As governments confront many challenges that are global in scale, leaders find they must cooperate in responding to financial, climate, terrorism and other crises. As a result, a global audience has developed keen interest in how and why nations select their leaders. On one hand, citizens expect sensible and collective action, transparency and fair representation; on the other hand, citizens and leaders fret about compromising security, sovereignty or loss of control. Diplomats and global organizations like the United Nations aim to achieve a balance, even as global communications allow citizens in democracies or authoritarian states to steer attention to issues. Attention to citizen demands and multilateral cooperation contribute to stability.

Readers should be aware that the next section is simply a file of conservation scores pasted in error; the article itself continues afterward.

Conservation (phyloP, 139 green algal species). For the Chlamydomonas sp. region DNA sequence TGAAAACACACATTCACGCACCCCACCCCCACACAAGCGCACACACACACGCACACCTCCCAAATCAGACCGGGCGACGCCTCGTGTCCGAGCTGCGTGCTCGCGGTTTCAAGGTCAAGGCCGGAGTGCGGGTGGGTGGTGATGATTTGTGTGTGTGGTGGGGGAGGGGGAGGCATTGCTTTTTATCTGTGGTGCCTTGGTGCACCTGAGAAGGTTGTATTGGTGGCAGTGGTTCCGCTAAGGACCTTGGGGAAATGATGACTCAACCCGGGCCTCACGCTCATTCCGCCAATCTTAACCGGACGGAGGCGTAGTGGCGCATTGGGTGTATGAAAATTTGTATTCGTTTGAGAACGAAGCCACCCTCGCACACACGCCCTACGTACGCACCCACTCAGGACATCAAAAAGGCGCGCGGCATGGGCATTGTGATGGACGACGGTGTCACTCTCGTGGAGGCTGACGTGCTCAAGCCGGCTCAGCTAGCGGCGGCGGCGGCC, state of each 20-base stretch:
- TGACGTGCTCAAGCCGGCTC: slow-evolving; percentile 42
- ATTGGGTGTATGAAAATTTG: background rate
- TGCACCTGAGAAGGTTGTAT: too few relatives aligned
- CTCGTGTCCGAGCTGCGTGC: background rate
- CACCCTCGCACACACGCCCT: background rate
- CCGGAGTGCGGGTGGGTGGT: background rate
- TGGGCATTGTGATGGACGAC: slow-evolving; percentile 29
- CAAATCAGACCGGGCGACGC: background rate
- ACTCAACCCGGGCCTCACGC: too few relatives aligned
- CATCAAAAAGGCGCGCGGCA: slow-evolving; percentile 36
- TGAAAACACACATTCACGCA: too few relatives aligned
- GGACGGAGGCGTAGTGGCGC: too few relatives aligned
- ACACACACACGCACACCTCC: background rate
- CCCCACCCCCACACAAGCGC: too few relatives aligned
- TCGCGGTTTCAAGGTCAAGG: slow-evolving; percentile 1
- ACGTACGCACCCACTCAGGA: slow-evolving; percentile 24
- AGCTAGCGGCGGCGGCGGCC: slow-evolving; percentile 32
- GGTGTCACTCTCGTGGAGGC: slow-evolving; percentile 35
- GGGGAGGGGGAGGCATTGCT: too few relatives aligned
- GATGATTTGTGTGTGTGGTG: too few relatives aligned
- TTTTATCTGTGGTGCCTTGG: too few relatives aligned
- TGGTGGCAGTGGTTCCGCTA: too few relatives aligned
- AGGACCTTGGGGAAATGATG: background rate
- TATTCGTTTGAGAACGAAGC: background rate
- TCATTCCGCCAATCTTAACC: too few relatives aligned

A Year After Iraq War: Mistrust of America in Europe Ever Higher, Muslim Anger Persists

Nine-country survey reveals gaps in views of war on terror and Iraq war
March 16, 2004

Straw: Turkey is EU 'Acid Test'

Turkey is no man's land in the "clash of civilizations"
Tom Happold
March 23, 2004

Bush Administration Should Stop Turning Refugees Away

Asylum cases deserve fair hearing
Cheryl Little
March 9, 2004

Saudi Women Get the Vote

In municipal elections this October, women will be allowed at the polls
Brian Whitaker
March 10, 2004

Voting with Confidence in the Future

Taiwanese president proclaims country's democracy a beacon for other Asian nations
March 11, 2004